September 05, 2006

Tuesday is the new Monday

So, after all the dust had settled from my breakneck last second edits, and the trip to the Post Office was over with, and I lay down on my tiny living room floor to just breathe...

...the mail came.

With another big, fat envelope from Secret Agent Man.

I rolled over and got up and headed toward the mail, and was body checked by a large Being that pushed me back toward the couch and said, "Tuesday. NOT today."

That, and new jersey sheets on my bed, sounded just too sweetly reasonable. I am sizing up said envelope even now, knowing that work awaits. But! Thought I'd point out a few roses I had a chance to stop and smell this past weekend:

Via Jen Robinson's Book Page, a great article on adult readers of YA books by blogger Daphne, and a quick link to the book Escape Adulthood, which seems to have been written for those of us who feel guilty for moving into the YA section of our local libraries. (Yes, Librarians, I know part of your job is to protect the kids, and more super power to you, but I promise, I just want a book! Stop staring at me!!)

Trying to explain to others why you're a writer and how they can become one? Don't, suggests Laura Zigman in this amusing Washington Post Bookworld article on the Writing Life.

Via Oz and Ends, is it a story of persistence or of connections? Madeleine L'Engle was published through a friend of her mother's, after many rejections and after giving up entirely on her first novel for children. The fact that she was already a published author with an agent is rarely mentioned. It's sometimes difficult for writers to attend conferences and hear about these instant success stories when they've been schlepping around a novel for ages, trying to get someone interested. It's hard not to become discouraged -- and frankly, jealous as heck -- over someone else's success and connections. The truth is, if it's merely a matter of luck, it can happen to anyone... all you have to have is an excellent manuscript in hand...

To that end, the story of the man who was paralyzed for thirty years and wrote a seafaring novel purely based on memory and imagination deserves a big huzzah! for his persistence. If he can do it...

Publishers' Weekly reminds us that the new Artemis Fowl goes on sale this week. And the L.A. Times carried the obnoxious AP story of a Minnesota start-up called Freeload Press, Inc., which carries the full text of many college business courses and offers them to students to download and print for free -- provided they don't mind ADS coming with their TEXTBOOKS. Textbook prices, which have risen at twice the rate of inflation, have always been overpriced, but ads? First movie previews, then B.A.R.T. trains and now textbooks. Is nowhere immune from commercials!?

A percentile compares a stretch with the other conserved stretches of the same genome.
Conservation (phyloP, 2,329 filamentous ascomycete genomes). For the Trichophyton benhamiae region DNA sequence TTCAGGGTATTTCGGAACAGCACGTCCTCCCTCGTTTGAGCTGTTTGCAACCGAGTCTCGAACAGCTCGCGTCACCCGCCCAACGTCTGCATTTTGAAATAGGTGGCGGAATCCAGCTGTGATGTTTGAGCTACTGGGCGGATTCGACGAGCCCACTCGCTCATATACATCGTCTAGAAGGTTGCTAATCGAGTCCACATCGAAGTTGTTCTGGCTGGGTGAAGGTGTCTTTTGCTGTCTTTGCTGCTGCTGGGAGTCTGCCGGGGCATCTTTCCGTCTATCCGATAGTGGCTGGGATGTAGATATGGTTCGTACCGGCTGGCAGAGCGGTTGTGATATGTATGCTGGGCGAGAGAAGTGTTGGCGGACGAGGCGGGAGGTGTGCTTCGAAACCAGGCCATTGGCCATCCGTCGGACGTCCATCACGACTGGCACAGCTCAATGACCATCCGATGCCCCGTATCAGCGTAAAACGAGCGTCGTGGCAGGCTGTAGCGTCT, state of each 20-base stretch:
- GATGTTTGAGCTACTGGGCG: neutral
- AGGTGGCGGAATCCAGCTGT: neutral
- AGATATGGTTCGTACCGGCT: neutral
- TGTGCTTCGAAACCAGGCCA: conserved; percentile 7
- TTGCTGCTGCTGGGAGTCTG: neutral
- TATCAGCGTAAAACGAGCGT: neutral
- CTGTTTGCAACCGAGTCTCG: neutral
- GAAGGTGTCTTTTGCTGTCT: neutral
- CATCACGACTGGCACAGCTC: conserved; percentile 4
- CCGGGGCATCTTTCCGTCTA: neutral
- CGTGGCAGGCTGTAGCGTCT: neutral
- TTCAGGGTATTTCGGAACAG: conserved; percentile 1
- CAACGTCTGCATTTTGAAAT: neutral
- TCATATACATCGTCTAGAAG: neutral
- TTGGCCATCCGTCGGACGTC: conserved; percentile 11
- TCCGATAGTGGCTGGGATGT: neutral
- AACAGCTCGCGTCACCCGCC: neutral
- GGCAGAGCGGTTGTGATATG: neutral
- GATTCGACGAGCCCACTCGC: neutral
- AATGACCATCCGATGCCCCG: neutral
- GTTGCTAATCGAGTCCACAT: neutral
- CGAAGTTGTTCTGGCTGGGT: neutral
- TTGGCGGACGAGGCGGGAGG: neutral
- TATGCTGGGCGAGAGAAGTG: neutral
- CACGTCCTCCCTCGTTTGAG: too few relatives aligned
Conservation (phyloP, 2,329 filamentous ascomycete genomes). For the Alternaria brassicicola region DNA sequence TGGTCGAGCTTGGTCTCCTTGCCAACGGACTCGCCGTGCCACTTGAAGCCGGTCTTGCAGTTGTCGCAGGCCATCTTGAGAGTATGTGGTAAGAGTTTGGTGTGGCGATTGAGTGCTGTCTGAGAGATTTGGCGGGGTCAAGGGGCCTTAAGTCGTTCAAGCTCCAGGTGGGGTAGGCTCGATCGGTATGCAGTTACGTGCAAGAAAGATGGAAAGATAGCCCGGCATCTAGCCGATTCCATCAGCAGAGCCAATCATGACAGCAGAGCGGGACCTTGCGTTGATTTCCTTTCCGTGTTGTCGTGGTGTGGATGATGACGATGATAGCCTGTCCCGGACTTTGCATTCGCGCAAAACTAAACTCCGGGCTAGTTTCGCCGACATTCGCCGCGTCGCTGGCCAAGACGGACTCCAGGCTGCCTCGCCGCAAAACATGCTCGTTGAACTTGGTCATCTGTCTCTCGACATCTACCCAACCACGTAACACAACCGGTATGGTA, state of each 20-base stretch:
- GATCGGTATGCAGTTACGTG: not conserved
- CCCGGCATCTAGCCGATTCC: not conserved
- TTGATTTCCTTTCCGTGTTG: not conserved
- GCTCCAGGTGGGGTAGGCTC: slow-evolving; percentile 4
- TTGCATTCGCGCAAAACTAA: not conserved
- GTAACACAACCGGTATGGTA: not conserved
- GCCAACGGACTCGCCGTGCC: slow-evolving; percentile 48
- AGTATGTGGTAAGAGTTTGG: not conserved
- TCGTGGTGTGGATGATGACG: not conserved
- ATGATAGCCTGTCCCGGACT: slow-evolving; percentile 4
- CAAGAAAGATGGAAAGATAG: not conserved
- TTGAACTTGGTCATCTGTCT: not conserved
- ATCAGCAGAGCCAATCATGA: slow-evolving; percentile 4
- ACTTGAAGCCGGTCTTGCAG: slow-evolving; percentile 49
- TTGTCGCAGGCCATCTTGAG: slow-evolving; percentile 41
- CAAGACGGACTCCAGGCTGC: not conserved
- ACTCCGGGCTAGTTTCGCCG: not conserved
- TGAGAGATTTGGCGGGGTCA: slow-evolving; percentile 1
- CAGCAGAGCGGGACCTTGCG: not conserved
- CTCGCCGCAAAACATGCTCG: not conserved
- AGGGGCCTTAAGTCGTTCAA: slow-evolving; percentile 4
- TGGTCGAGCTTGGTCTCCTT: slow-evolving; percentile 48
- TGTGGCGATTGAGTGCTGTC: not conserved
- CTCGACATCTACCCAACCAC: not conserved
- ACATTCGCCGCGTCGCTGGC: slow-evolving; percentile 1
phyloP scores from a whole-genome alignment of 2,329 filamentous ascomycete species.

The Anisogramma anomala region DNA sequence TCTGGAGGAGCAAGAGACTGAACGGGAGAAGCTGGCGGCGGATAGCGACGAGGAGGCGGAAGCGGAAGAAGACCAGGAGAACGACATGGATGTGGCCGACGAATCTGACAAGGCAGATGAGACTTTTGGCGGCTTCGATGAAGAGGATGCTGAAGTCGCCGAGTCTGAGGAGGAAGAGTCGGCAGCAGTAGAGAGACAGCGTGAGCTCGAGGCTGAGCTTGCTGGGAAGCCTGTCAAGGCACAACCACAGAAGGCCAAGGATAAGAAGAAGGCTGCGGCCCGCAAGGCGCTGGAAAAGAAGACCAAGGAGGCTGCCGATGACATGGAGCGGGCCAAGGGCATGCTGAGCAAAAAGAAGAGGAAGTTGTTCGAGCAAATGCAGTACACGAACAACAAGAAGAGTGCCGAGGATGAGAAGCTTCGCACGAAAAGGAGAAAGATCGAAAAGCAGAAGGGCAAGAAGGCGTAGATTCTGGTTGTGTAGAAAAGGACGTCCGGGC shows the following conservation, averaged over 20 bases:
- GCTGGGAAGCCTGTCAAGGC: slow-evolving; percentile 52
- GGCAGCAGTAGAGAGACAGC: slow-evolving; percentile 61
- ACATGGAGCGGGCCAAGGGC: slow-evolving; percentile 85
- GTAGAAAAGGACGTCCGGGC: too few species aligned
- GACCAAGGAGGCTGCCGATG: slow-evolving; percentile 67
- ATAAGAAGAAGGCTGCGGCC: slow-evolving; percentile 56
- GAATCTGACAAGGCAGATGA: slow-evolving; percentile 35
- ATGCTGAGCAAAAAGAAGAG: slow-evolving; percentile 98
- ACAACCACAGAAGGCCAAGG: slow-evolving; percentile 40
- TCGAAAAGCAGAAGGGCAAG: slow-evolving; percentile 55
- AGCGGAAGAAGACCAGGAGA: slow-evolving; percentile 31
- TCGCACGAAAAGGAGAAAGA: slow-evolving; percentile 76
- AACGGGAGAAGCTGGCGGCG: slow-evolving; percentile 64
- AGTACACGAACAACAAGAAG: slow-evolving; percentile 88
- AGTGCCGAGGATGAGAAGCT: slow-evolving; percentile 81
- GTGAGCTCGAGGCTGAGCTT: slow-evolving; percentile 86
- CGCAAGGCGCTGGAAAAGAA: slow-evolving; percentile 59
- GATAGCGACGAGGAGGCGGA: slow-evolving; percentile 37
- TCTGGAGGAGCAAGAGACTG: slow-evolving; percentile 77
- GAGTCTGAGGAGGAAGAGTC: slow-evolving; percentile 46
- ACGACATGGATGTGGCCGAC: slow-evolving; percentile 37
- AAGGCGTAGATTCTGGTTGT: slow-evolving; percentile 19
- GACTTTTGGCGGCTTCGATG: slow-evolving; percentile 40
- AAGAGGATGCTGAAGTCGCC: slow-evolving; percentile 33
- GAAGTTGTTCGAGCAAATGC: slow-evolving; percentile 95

Finally, I am speechless about Steve Irwin. Someone mentioned it casually to me yesterday, and I never let on that I didn't already know... so much for my weekend of not connecting to the media. I don't know why, but I really liked that big lunk, and so did so many little kids I know. No matter how much of a nutcase he may have seemed to have been, he knew his stuff, and I thought he would live forever somehow. Crikey.


a. fortis said...

Yup, I was sad about Steve Irwin too. And what a way to go--struck in the chest with a manta ray. Ugh.

And no, no place is safe from advertising.

TadMack said...

Oh, for the love of God!

THIS is why I'm going to become a vegan!!!

I hope Steve didn't even realize what happened. I hope he just said, "Ow! Crikey," and didn't have a chance to feel sad.

Jen Robinson said...

This "I promise, I just want a book! Stop staring at me!!" totally made me laugh. I've felt like that many times, too. I now volunteer at my local library, so I think that the librarians are used to seeing me around, but the children's room at the San Jose main library - forget about it.

Thanks for linking, and for writing about the Storybook England thing. Definitely worth spreading the word on that one.